[Edu-sig] Using objects early was Procedural front end for Zelle's graphics.py
kirby.urner at gmail.com
Thu Feb 8 04:57:44 CET 2007
On 2/7/07, Andre Roberge <andre.roberge at gmail.com> wrote:
> Programming is a tool used in studying computer science - just like
> math is a tool useful in the study of Physics. OOP is a modern tool
> used in studying computer science; just like vector-based calculus is
> a modern tool used in studying Physics.
OOP is a tool for analyzing a problem in terms of objects and their
relationships. It's not just a way of writing code, it's a style of
It's also accessible to newbies.
To bleep over it, in a course about using computers to solve problems,
seems wasteful of a golden opportunity, since Python makes it easy
("working pseudocode" "fits your brain" and all that).
> Choosing to use a simple tool (procedural programming, supplemented by
> relevant usage of "dot notation" with little if any mention of
> object/classes) so that more applications of computer science,
> including graphics, can be covered is most likely more appropriate.
I sincerely doubt it. You can try to make the case, but nothing I've seen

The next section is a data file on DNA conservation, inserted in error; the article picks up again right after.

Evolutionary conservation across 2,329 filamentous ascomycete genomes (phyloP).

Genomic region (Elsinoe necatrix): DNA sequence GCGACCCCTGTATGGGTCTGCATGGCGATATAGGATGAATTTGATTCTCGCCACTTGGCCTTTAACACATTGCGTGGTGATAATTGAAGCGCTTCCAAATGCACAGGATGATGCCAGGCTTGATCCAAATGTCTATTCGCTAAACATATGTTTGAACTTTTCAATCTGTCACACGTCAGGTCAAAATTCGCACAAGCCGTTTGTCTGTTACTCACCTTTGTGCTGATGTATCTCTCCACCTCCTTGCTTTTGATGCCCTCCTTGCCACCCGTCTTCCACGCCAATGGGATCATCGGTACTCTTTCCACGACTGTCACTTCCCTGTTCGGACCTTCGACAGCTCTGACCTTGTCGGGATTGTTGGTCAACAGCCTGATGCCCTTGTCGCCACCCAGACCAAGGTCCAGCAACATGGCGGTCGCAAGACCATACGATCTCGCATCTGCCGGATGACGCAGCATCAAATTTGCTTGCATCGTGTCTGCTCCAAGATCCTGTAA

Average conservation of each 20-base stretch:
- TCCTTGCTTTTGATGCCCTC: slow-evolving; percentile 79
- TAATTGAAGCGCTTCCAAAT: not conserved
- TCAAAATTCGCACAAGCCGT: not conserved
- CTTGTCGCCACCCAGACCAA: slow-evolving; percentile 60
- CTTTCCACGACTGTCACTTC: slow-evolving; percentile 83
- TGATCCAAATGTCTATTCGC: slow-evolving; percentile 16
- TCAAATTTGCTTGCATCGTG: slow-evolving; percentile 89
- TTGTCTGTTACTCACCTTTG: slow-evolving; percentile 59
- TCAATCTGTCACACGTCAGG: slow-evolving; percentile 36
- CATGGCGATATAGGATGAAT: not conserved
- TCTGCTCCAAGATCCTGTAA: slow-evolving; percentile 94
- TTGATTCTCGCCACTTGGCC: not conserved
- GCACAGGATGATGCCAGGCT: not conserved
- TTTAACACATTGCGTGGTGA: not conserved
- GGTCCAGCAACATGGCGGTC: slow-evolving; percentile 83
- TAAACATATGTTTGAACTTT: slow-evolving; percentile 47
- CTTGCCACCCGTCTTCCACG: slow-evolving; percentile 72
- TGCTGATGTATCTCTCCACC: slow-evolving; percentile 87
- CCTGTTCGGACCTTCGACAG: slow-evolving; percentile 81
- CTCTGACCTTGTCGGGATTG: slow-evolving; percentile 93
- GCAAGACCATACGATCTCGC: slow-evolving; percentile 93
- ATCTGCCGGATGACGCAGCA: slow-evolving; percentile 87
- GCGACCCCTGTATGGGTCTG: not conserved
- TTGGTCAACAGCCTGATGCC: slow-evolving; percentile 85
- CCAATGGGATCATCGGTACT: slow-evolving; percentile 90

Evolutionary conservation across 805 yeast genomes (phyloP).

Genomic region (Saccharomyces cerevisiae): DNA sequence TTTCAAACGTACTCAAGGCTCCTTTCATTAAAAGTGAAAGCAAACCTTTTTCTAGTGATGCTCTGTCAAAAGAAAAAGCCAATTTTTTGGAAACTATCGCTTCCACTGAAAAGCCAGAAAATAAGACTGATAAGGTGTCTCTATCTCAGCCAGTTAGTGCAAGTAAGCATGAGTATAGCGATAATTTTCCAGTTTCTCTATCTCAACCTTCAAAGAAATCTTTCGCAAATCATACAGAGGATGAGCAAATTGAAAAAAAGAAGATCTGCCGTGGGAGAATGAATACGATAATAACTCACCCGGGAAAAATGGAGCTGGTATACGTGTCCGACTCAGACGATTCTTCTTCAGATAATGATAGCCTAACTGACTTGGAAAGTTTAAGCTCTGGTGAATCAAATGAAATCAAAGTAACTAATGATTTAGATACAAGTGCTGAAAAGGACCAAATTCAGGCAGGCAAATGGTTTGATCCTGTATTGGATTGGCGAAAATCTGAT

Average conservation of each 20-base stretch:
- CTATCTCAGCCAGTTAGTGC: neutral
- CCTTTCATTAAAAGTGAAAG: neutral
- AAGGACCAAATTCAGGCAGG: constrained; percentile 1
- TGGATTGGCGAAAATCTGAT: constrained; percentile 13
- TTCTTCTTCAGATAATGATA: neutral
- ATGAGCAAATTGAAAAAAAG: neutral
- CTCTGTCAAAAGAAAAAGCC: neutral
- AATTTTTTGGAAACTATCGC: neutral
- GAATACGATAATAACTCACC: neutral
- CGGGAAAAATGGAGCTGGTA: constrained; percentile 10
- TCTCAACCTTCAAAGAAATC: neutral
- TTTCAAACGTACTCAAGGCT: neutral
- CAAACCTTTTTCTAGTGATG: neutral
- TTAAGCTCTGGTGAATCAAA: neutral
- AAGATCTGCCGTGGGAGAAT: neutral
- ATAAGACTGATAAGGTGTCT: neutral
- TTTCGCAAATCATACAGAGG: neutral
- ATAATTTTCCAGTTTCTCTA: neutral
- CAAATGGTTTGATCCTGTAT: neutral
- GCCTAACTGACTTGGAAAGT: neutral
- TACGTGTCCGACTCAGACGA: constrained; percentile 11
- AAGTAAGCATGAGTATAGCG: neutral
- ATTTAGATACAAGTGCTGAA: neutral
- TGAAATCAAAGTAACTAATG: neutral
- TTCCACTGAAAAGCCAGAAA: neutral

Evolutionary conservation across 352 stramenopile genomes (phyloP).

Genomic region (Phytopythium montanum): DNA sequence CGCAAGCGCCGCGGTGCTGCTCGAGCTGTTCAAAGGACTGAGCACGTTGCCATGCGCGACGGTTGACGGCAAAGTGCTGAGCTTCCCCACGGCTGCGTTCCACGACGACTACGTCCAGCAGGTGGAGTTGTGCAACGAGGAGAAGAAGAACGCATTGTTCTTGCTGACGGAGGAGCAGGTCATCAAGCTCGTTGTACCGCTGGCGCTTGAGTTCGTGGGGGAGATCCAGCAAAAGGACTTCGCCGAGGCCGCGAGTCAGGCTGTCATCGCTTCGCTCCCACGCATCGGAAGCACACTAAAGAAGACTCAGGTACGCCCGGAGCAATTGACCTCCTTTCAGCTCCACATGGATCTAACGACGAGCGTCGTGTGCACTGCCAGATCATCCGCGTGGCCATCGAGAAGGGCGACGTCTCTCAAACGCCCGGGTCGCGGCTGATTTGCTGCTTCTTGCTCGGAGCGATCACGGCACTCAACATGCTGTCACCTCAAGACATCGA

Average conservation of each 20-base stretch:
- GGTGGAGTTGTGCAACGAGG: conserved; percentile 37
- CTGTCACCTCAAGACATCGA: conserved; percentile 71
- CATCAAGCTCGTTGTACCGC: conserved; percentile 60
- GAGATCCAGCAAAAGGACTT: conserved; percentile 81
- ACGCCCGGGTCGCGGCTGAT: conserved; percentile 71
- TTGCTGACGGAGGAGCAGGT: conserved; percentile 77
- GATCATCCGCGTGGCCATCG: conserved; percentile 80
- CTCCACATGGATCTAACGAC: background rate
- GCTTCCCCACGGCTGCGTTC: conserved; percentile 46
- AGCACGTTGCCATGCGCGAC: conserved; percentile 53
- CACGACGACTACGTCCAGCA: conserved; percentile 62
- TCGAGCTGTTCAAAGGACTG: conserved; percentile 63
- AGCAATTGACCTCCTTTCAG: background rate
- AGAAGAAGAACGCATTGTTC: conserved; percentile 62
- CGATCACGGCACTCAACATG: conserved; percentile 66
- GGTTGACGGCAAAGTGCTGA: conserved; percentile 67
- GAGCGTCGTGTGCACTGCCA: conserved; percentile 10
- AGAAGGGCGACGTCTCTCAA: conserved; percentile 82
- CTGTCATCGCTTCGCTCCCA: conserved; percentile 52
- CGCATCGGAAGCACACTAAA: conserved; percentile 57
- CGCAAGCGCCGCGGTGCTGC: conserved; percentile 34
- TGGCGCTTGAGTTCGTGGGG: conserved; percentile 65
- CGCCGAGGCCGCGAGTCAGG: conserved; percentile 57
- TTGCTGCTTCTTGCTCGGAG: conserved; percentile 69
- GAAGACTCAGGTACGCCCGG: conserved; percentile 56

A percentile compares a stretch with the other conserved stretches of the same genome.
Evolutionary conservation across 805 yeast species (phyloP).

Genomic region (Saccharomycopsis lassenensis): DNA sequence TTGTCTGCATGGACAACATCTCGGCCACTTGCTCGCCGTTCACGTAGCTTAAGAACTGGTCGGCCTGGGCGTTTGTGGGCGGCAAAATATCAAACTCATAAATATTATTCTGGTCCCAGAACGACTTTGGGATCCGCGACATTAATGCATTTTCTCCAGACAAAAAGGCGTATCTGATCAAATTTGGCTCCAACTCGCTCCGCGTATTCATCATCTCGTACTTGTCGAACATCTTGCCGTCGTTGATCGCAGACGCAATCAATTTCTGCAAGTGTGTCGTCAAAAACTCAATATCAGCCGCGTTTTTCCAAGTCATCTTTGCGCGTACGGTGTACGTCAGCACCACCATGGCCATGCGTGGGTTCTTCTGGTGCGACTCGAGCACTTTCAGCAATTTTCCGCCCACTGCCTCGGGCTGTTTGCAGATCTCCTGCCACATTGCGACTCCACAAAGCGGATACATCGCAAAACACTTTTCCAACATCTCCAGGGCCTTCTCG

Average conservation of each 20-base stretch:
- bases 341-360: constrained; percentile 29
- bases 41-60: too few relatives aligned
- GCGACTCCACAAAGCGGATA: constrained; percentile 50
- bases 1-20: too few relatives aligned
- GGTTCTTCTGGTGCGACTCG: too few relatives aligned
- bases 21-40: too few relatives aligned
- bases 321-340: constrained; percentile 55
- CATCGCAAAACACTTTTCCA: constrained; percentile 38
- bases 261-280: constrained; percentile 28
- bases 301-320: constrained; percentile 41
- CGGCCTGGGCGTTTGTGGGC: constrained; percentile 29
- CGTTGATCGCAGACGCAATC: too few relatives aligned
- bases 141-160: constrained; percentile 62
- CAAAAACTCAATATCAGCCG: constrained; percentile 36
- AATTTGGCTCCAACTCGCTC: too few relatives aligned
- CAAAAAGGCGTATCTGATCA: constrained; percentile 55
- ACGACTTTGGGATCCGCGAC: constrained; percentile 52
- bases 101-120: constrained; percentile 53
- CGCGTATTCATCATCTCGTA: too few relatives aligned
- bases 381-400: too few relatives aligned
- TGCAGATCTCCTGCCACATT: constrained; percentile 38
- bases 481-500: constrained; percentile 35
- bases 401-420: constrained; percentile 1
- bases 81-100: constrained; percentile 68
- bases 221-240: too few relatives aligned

here so far has been persuasive.
Graphics are paradigm objects. It's very lazy to revert to procedural
techniques in the face of a language that offers so much more.
Stick to FORTRAN maybe?
> You wrote: "we're in a dark age right now". Let me agree and take
> this statement to the extreme. Forget about OOP. We need to start
> teaching kids about qubits, and the bra and ket notation. This is
> where the future lies, with quantum computing and quantum
> cryptography. Furthermore, the notation is *a lot* simpler than the
> "rib" syntax which you are so fond of, as long as you only deal with
> finite dimensional spaces. Yet, I would not argue that this would
> be appropriate for a CS0 course.
Your analogies of OO with advanced mathematics, thereby suggesting
that OO should be seen as beyond the reach of CS0 is precisely the
attitude I disagree with.
It's woven into our everyday patterns of thought, OO is, including ideas
of inheritance, even polymorphism.
What a great opportunity to connect ordinary patterns of thought with
a formal, machine-executabe language. What a waste to ignore this
Students taking a CS0 course have to be able to write simple programs,
> in various areas (including graphics). There's nothing wrong in
> teaching procedurally based programming at that level. What is
> important is to make them *think* ... not to dazzle them with the
> latest tool.
I feel sorry for students who get suckered into taking such CS0s and
wish they wouldn't get their first impressions of Python from such
Bad PR for Python Nation the way I see it.
Fortunately, not all CS0s are so crummy.
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